Shared experiences from parties confirmed that although national efforts aimed at cross-sectoral integration were increasing, significant efforts were still needed: to raise public awareness of the health benefits of biodiversity conservation; to scale up financing for and national implementation of cross-sectoral plans and policies that focus on prevention; to develop mutually supportive legislative, fiscal and financial instruments; and to support mutually reinforcing behavioural measures aimed at biodiversity conservation and improved health.

The One Health approach

Broad alliances between the health- and biodiversity-related sectors at the national level, as well as support for local communities, partnerships with the private sector and increased cooperation between the World Health Organization, the secretariat of the convention and governments, were all considered important to achieving policy coherence and the transformational change required to meet the greatest environmental, global health and development challenges of our age.

Furthermore, building on the findings of the State of Knowledge Review on biodiversity and health, jointly produced by the CBD and the WHO, the Conference of the Parties to the CBD adopted a biodiversity inclusive One Health guidance at its 14th meeting. The One Health approach has been increasingly recognised and adopted by international organisations, including the WHO, the Food and Agriculture Organization and the World Organization for Animal Health (OIE).

The One Health approach and other integrated approaches recognise that human health is intimately connected to the health of animals and our shared environment, as well as socio-economic and political factors. At the local, national and global scale, the implementation of One Health approaches has led to improved outbreak responses, generated critical data, contributed to the discovery of new pathogens, informed disease control programmes to reduce burden of diseases and enhanced preparedness for infectious diseases.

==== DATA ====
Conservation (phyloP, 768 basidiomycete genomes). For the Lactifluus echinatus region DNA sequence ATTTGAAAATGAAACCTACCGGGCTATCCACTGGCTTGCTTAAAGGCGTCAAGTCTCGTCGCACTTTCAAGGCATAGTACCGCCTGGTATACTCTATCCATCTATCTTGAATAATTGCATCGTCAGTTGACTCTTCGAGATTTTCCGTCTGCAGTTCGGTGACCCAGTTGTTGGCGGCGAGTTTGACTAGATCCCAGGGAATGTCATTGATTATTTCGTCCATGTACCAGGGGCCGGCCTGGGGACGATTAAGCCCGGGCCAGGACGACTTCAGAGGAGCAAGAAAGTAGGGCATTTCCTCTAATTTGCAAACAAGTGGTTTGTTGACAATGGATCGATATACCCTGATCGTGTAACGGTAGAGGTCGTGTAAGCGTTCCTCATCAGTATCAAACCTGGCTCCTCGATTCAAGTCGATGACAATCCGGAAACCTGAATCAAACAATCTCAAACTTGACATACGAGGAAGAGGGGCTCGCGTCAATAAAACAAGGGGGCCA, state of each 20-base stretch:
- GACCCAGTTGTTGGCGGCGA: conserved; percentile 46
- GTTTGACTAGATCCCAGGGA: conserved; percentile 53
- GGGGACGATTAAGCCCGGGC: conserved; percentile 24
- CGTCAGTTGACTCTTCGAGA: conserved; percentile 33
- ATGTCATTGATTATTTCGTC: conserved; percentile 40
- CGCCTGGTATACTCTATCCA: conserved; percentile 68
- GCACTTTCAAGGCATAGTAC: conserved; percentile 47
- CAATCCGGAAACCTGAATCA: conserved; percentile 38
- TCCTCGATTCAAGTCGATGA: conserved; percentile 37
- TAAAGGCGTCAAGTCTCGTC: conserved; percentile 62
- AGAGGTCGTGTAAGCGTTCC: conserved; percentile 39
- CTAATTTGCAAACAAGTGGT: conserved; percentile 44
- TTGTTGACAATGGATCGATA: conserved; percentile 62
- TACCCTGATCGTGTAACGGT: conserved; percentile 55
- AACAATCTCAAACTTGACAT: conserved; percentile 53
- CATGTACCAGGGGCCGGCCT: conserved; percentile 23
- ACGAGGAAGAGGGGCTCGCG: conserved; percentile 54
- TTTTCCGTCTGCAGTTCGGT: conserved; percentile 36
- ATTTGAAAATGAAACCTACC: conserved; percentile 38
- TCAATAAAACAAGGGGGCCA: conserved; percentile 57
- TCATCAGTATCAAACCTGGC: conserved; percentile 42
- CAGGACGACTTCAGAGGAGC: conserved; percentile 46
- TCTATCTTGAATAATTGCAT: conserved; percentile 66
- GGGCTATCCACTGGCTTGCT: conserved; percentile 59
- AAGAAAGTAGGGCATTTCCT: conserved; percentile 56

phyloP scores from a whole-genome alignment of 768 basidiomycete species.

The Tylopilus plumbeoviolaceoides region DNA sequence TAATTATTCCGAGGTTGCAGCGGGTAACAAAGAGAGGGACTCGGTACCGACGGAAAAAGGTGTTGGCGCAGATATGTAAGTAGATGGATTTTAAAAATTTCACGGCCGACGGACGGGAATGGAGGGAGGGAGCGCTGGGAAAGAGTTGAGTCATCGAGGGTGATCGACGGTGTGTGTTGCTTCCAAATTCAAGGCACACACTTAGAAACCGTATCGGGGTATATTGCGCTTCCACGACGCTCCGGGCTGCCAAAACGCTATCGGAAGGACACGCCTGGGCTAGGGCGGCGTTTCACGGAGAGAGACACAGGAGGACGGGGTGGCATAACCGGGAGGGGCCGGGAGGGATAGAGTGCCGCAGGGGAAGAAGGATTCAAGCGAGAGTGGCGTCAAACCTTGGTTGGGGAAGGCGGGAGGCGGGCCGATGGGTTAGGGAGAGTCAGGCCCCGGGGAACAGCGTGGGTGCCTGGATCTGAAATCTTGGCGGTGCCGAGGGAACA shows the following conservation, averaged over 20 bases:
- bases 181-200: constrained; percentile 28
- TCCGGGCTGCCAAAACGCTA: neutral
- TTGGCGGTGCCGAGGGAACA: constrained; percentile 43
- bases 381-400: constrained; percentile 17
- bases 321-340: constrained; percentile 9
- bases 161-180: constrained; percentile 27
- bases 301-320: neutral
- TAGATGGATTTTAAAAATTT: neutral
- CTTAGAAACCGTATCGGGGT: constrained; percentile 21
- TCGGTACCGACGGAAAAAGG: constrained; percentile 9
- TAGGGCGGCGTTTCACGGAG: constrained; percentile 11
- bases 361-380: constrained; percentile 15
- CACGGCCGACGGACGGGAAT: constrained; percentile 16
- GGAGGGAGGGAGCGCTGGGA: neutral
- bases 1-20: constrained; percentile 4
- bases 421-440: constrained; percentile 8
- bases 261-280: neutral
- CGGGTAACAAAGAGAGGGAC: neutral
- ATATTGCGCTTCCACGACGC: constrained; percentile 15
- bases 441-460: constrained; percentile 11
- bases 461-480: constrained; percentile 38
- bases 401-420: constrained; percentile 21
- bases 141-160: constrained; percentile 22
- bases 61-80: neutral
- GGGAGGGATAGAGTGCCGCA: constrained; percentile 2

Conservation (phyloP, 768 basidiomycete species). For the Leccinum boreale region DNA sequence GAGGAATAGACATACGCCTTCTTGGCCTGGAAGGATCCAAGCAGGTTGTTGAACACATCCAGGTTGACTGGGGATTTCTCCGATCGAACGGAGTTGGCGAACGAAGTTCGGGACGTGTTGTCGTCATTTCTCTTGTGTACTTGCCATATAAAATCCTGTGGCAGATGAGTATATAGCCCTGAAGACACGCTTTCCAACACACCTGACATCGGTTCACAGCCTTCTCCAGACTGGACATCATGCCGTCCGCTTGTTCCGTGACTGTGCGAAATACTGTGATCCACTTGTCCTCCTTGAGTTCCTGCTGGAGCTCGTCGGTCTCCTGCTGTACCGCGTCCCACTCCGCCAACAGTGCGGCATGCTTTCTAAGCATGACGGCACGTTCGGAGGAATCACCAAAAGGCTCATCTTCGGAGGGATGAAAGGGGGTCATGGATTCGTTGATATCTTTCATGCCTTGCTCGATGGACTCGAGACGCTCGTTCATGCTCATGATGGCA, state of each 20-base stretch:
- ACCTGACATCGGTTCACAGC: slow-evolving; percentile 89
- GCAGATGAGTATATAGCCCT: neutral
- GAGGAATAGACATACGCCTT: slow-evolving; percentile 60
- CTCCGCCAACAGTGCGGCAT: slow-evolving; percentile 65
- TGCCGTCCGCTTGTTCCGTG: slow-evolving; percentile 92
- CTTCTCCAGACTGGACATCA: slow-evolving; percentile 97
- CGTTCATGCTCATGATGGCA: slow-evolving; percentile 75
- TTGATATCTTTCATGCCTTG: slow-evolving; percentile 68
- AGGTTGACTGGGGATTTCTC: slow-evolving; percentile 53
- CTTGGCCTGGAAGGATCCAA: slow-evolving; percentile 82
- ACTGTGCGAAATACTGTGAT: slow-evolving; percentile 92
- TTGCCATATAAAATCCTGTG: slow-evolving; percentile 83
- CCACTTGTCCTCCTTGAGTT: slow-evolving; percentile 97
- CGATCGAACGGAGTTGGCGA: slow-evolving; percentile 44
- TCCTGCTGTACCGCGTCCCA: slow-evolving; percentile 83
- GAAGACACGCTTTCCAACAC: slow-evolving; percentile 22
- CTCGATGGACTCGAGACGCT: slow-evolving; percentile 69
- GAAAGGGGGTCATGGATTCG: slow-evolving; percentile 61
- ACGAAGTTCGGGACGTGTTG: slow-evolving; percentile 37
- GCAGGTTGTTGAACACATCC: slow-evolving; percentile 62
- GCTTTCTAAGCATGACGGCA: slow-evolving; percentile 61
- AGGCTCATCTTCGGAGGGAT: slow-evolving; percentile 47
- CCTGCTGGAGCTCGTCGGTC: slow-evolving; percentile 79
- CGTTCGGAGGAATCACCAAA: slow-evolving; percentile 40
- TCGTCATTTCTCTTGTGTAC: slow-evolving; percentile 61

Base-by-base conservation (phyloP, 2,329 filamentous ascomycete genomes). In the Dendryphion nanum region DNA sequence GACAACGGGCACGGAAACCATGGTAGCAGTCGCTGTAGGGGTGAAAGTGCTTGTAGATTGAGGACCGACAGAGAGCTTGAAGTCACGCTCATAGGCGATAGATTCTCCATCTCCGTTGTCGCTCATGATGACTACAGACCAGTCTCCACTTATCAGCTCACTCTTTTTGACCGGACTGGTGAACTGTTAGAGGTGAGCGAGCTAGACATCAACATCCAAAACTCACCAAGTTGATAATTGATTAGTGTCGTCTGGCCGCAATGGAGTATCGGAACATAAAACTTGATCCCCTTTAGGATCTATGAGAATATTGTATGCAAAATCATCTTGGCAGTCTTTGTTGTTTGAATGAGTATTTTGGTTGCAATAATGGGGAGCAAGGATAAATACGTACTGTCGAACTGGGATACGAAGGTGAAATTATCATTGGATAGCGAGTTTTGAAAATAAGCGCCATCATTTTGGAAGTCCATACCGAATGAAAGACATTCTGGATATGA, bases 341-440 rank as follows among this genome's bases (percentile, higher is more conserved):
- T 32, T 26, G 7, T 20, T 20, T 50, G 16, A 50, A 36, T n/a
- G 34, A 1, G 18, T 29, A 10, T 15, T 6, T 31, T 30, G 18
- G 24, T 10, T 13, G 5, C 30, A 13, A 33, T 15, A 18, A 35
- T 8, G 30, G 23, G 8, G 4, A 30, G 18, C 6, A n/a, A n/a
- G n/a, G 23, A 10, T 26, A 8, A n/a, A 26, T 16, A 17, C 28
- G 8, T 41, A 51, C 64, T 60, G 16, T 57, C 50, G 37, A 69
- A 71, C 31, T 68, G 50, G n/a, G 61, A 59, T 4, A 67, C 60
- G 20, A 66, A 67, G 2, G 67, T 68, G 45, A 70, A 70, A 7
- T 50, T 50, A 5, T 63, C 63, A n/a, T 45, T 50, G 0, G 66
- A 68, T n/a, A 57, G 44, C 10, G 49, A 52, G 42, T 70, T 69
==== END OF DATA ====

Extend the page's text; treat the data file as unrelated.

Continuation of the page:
Discussions on the new transformative post-2020 global biodiversity framework, to be adopted next year in China by the parties to the CBD with contributions from all stakeholders and partners, have highlighted the linkages between biodiversity and health. We expect these issues will be given even greater prominence in the coming months, including further promotion and implementation of the One Health approach, with a view to reducing the risk of future pandemics.

It is not too late to change our course. We can, in the words of United Nations secretary-general António Guterres, “build back better” for biodiversity conservation. We will need transformative change of our development models, as well as whole-of-government, whole-of-society integrated approaches on the basis of shared responsibility and global solidarity, to restore and protect nature, thereby ensuring the integrity and advancement of human well-being.

Simply put, biodiversity is fundamental for human health and sustainable development and thus a political choice that gives us the opportunity to do what is right for our planet and human well-being.